Life continues to be a challenge – both because of the events in it and the general ambivalence that still lingers around the idea of my survival. The crisis I experienced a couple of months ago has just about settled down and this week I was discharged by the crisis team. On paper it looks like a positive step, but in reality it means that I’ve returned to having absolutely no NHS support. I asked the crisis team leader and my psychiatrist how bad things had to get before I’d earned a care coordinator but received no reply. I think I know the answer.
Courtesy of my rather catastrophic relapse, work is still a bit of an issue. I can concentrate in short bursts but not enough to successfully cover all my outgoings – hence my house has to finally go. It would be a really stressful time for anyone, but not being in the best of health makes it pretty intolerable as I simply can’t seem to manage any degree of stress at all – and stress comes in bucket loads when you’re selling up and moving house. Every phone call from the solicitor, every day that goes by without a phone call to move things along, every box I need to pack and every box I haven’t yet got round to weigh on me like the weight of the world itself. I spent last night curled up in a ball, my muscles aching under the tension they were under, my jaw clenched and my teeth regularly grinding as I thought about everything I have to deal with.
And then something changed.
Those of you who know me will understand all too well how stubborn I can be (sorry about that). Well, I lay in bed this morning counting all the things that are going wrong in my life and then I remembered the ending of my favourite short story –
Listen: I am ideally happy. My happiness is a kind of challenge. As I wander along the streets and the squares and the paths by the canal, absently sensing the lips of dampness through my worn soles, I carry proudly my ineffable happiness. The centuries will roll by, and schoolboys will yawn over the history of our upheavals; everything will pass, but my happiness, dear, my happiness will remain, in the moist reflection of a street lamp, in the cautious bend of stone steps that descend into the canal’s black waters, in the smiles of a dancing couple, in everything with which God so generously surrounds human loneliness.
A Letter That Never Reached Russia, Vladimir Nabokov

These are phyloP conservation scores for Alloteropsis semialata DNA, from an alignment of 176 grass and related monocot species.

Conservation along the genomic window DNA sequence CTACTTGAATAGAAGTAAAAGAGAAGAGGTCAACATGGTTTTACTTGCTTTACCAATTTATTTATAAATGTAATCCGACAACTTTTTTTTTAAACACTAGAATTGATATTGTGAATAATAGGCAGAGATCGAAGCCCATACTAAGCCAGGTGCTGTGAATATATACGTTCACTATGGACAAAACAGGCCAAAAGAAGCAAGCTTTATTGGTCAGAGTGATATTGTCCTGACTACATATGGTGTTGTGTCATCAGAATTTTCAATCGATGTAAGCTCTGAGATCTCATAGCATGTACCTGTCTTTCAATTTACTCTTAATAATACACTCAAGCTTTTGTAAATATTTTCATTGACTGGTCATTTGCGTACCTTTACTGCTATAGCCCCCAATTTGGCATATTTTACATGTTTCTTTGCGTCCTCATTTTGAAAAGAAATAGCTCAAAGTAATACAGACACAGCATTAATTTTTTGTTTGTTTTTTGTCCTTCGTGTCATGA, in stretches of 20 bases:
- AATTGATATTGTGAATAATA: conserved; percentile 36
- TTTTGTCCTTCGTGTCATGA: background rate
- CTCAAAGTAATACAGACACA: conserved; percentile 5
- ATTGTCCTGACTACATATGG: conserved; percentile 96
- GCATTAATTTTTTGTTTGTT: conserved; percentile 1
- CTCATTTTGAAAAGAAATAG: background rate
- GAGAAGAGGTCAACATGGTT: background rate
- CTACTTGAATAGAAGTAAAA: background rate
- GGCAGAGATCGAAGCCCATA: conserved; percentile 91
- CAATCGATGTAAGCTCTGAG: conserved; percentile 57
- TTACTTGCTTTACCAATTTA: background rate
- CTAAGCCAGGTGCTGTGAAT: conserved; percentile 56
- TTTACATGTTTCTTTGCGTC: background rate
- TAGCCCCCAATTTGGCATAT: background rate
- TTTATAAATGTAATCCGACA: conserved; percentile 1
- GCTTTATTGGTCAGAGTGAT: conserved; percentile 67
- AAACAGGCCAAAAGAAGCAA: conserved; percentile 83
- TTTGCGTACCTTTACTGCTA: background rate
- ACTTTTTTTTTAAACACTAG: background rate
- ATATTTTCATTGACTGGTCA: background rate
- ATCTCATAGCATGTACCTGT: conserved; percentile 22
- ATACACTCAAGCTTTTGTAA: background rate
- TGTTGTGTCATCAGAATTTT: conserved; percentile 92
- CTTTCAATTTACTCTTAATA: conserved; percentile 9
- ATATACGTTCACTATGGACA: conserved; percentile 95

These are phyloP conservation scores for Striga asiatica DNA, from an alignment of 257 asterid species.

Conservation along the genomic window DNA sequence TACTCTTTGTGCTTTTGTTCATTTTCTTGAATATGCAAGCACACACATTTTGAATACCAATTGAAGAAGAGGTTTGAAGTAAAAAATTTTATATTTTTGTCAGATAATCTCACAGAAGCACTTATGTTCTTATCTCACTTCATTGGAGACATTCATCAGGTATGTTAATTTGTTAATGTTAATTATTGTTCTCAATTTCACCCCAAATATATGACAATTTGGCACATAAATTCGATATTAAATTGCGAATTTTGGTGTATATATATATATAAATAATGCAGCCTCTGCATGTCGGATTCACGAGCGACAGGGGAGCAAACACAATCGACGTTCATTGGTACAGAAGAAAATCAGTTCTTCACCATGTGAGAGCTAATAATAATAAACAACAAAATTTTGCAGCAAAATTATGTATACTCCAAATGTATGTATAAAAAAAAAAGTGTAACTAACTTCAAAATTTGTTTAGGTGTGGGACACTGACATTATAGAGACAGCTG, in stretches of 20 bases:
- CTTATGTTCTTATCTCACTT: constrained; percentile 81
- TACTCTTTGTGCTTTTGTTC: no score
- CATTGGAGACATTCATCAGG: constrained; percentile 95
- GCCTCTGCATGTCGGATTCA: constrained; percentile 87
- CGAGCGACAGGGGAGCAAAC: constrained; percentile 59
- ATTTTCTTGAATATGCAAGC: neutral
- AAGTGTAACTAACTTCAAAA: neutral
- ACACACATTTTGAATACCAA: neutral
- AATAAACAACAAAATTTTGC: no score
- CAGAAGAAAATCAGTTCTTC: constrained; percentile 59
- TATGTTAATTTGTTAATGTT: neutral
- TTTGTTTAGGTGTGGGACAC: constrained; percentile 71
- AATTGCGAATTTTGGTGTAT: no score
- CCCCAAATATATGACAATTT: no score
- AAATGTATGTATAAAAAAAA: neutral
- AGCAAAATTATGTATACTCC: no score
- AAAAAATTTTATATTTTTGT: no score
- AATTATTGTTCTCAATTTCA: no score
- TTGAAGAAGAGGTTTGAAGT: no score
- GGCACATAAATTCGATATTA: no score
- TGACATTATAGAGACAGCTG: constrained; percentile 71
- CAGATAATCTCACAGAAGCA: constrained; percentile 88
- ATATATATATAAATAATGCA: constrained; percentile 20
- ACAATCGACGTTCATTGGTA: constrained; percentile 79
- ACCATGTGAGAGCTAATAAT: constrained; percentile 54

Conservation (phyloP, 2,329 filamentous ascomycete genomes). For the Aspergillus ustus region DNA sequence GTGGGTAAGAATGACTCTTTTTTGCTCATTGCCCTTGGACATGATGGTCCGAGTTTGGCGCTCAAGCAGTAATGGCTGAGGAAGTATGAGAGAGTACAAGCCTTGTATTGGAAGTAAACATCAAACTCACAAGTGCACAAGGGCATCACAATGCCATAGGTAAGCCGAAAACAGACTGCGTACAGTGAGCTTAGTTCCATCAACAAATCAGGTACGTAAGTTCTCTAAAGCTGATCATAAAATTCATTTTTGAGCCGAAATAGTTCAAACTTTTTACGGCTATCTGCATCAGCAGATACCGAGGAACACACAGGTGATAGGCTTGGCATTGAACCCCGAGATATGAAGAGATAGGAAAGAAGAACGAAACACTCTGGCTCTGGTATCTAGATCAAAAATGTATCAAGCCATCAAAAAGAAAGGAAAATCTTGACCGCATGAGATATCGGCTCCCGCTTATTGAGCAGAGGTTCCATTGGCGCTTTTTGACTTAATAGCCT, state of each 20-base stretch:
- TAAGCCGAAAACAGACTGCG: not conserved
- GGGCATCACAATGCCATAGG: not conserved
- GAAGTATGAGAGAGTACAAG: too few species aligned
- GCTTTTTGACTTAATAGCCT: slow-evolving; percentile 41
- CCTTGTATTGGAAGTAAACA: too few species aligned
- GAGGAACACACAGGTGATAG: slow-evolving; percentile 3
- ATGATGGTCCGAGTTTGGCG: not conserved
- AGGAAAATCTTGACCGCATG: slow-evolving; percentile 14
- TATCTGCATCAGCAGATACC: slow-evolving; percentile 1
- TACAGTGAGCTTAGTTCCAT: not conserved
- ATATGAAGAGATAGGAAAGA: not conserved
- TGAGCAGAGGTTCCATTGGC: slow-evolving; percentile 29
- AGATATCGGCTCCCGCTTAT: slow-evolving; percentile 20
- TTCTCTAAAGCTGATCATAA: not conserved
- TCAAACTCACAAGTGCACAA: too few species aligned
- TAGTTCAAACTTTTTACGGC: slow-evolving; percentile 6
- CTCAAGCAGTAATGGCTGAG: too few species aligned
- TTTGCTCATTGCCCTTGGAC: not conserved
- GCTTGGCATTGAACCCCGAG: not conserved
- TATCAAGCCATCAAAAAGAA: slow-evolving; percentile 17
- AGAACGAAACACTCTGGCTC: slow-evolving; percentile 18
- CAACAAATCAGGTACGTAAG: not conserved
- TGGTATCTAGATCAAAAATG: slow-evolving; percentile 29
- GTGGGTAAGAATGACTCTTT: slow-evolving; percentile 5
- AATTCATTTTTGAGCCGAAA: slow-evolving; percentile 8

I suddenly saw my happiness as the biggest act of defiance I could possibly take – a massive two fingers directed at all the crap that’s going on for me. Right up there in its face, waving about before its eyes at the exclusion of all else. My challenge is to dig out the nuggets of happiness, compassion and joy that are hidden in amongst all the rubbish. The removals guy who last night did me an incredibly generous deal on moving me into my new place, the joyous sight of one of my dogs throwing and chasing a piece of bark she found in the garden, sitting on the sofa with both terriers wanting fuss and cuddles.
And friends. Where to start with friends?
One wonderful friend came with me to my crisis team/psychiatrist meeting. She not only advocated for me so well that I feel she might have another vocation, but also made it OK for me to be angry at the way I was treated – and bought donuts for the post-match debrief. Now that’s many reasons to be cheerful. One of my oldest friends wrote the most encouraging post on Facebook when I shared the disaster of the meeting with everyone – she might not live close by but I know she’s with me every step of the way. Another friend I know from uni days regularly texts to see how I’m doing and it makes me feel cared for – a weird feeling for me but one I might begin to like.
And then there’s my joyful friend. I’ve only known her a year but we’re incredibly close and despite her own struggles, she’s always there for me, consoling with me after each disaster and celebrating every small step of progress. I don’t know what I’d do without her – I don’t know what I’d do without any of them.
Just as in my favourite story, my happiness will be a challenge. All the odds are stacked against it happening – but I will try. I might be beginning to think that I deserve more than beating myself up for every single thing that goes wrong, for always seeing the self-blame in any situation. Maybe I’ve finally tired of continually punishing myself and want to try something different. I might as well give it a go, I feel so fragile and broken that I’ve got very little to lose. I’m pretty sure there’ll be days when I find it almost impossible to see the good in amongst what’s happening to me but I’m determined to get there – with the help of two small terriers and some very good friends.